This clearly puts the therapy relationship and the opportunity that enactments offer at the heart of a CAT therapy, but does this give us enough to work on when deciding how to use interchange between client and therapist in the therapy relationship to encourage reflection and change?  This is perhaps the most important task for the CAT therapist, given that repair of therapy enactments that threaten therapy rupture is linked to positive therapy outcome (Daly et al, 2010).

Ryle and Kerr go further by describing subdivisions of counter-transference, which have become pretty well established in CAT theory:
‘A person enacting one pole of a reciprocal role procedure may either:

Convey the feelings associated with the role to others, in whom corresponding empathic feelings may be elicited or
Seek to elicit the reciprocating response of the other.’ (Ryle and Kerr, 2002.)

In another discussion of reciprocating counter-transference Ryle uses a well know CAT adage:
‘The therapist’s job here is simple – not to join the dance’. (Ryle, 1998.)

By this I think he is sensibly warning about the dangers of reciprocating rejecting or critical role play in an unreflected-upon way.  As I will expand on later, I would suggest that when the therapist becomes aware of the enactment they are already dancing, or at least tapping their feet to the music, and it is the choice of what to do next; how to use the enactment, that determines whether the dance leads to rupture or repair.  CAT has always been strong on using the counter-transference therapeutically.  As I heard Tony Ryle say at a CAT South workshop:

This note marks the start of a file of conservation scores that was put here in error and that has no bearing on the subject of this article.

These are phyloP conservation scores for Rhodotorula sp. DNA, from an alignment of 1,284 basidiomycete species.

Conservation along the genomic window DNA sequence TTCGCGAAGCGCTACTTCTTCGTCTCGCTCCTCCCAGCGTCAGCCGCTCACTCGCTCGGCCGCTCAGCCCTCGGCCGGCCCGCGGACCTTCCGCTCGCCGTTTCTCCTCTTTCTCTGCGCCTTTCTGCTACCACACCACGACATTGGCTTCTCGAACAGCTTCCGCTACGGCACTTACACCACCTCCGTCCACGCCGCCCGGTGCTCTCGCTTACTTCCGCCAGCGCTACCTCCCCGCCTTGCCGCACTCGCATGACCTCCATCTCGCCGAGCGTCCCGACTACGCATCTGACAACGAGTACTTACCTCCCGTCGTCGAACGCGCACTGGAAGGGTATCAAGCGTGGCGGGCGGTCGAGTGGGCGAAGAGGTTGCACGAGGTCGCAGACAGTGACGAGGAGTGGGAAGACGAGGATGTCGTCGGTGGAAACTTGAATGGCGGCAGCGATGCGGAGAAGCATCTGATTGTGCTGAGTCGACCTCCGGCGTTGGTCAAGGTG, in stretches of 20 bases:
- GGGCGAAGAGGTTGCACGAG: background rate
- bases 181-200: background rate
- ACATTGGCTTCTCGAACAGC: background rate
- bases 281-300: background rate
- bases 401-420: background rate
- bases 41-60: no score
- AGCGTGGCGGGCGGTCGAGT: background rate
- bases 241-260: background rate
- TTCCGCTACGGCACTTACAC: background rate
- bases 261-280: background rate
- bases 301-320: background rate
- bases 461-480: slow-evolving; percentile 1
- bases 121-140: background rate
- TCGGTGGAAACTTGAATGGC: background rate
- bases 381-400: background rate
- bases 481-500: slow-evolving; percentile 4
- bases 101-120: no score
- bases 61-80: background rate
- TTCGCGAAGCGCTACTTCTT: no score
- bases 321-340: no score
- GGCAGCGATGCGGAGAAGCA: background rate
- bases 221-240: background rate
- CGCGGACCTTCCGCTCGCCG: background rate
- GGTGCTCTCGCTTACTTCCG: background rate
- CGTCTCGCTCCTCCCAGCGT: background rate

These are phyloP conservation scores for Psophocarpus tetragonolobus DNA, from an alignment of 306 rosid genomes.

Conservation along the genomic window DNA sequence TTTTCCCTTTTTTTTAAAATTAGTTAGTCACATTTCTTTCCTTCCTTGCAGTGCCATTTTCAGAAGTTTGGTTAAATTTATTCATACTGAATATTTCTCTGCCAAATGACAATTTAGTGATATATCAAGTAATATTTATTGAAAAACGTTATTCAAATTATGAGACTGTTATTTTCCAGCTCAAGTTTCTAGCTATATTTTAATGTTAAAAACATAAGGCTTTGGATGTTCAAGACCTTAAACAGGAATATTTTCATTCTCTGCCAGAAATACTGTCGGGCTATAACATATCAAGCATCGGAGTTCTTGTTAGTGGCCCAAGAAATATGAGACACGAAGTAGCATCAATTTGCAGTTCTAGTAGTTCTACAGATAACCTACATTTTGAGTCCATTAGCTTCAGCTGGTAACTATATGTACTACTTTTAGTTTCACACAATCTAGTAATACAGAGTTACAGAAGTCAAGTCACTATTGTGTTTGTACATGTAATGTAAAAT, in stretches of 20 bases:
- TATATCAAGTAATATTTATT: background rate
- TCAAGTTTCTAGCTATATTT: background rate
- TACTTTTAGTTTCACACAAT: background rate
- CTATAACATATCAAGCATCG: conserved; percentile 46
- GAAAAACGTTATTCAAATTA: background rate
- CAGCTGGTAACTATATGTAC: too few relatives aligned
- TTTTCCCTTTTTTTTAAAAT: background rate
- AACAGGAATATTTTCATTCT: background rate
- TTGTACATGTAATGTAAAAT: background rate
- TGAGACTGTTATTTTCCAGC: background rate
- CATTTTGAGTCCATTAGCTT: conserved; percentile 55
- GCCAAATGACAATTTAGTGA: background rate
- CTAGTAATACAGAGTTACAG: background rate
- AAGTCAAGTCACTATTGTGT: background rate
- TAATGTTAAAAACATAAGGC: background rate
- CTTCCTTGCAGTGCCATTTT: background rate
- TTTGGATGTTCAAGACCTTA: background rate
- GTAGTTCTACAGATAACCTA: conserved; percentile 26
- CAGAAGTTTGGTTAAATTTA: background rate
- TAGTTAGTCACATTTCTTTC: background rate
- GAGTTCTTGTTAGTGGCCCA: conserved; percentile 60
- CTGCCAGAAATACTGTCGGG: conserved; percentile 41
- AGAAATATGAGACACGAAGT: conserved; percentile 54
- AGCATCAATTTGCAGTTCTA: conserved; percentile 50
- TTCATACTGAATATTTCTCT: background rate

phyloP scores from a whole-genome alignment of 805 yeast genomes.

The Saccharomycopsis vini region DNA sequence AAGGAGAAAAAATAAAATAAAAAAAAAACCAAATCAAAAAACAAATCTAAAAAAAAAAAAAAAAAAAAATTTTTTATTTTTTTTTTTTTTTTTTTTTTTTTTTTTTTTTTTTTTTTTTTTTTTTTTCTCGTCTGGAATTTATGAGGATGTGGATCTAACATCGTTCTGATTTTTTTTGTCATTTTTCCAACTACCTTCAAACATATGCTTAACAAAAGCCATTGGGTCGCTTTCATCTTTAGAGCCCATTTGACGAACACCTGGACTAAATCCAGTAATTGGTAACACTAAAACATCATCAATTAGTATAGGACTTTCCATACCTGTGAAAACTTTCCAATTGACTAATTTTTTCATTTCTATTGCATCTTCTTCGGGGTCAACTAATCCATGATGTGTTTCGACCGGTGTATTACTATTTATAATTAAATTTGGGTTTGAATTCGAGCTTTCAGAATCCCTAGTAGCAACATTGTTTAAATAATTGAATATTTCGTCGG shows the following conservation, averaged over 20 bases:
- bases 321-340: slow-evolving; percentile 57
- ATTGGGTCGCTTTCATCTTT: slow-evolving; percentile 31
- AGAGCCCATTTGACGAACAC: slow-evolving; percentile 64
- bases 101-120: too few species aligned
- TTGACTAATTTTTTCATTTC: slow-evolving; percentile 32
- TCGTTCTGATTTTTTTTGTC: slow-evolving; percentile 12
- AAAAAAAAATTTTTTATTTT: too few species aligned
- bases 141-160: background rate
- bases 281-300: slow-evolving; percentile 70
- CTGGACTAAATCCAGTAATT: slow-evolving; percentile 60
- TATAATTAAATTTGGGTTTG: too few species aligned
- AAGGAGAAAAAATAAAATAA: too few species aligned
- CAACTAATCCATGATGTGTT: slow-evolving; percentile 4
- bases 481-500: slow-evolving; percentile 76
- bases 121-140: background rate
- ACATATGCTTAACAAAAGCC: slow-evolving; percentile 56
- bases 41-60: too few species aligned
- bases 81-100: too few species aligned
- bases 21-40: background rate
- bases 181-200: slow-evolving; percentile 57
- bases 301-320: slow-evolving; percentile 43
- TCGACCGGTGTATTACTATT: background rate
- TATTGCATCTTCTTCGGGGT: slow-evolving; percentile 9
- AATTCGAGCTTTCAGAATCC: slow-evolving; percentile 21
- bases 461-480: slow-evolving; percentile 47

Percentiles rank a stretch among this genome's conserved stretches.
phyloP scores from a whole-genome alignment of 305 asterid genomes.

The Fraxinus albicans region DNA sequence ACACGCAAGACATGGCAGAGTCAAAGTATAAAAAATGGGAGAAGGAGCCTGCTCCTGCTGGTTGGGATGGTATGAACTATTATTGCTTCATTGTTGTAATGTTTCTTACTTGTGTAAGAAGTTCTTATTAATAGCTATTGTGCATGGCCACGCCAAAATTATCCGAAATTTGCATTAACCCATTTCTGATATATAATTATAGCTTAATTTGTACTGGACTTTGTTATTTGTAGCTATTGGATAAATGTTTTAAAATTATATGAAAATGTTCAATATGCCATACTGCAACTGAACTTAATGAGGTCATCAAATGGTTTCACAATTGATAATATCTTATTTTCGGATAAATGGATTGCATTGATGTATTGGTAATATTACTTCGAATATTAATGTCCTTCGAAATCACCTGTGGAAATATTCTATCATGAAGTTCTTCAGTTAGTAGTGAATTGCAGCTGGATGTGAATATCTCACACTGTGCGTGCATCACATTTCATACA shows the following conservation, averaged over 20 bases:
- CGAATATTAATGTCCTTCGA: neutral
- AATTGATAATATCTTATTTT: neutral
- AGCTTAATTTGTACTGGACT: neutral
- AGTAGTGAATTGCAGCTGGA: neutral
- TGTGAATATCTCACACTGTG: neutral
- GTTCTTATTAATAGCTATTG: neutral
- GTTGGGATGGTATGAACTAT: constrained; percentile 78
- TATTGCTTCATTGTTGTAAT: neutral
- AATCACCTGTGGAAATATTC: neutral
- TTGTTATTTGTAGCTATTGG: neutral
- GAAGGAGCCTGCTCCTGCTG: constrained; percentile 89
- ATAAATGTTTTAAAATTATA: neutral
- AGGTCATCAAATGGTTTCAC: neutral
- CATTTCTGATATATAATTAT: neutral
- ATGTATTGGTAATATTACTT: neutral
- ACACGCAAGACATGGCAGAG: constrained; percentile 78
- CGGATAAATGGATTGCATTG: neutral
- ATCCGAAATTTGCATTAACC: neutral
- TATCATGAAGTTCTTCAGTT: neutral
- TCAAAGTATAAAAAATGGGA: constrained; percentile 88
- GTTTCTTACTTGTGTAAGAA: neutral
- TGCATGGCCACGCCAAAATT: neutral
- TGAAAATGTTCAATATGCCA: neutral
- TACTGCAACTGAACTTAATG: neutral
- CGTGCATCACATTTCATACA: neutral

‘How the client makes you feel in the session is (usually) the client’s business’.

There is one further subdivision of counter-transference in psychoanalysis that has been borrowed by CAT theory; that elicited by the client and that personal to the back-story of the therapist:
‘Elicited counter-transference will be a response to whatever role the patient is playing and is therefore ‘news’ about the patient.  It may coincide with but needs to be clearly differentiated from the therapist’s personal counter-transference derived from his or her own array of procedures.’ (Ryle, 1998).

Although this is a helpful reminder that particular therapists may have strong and unhelpful responses to particular clients and that good supervision is essential to practice of CAT, I wonder if we have gone down a road of too many overlapping sub-categories that in an attempt to simplify end up muddying the water; as the real experience of a therapist in enactment with a client will not easily separate out into personal/elicited, empathic/reciprocating components.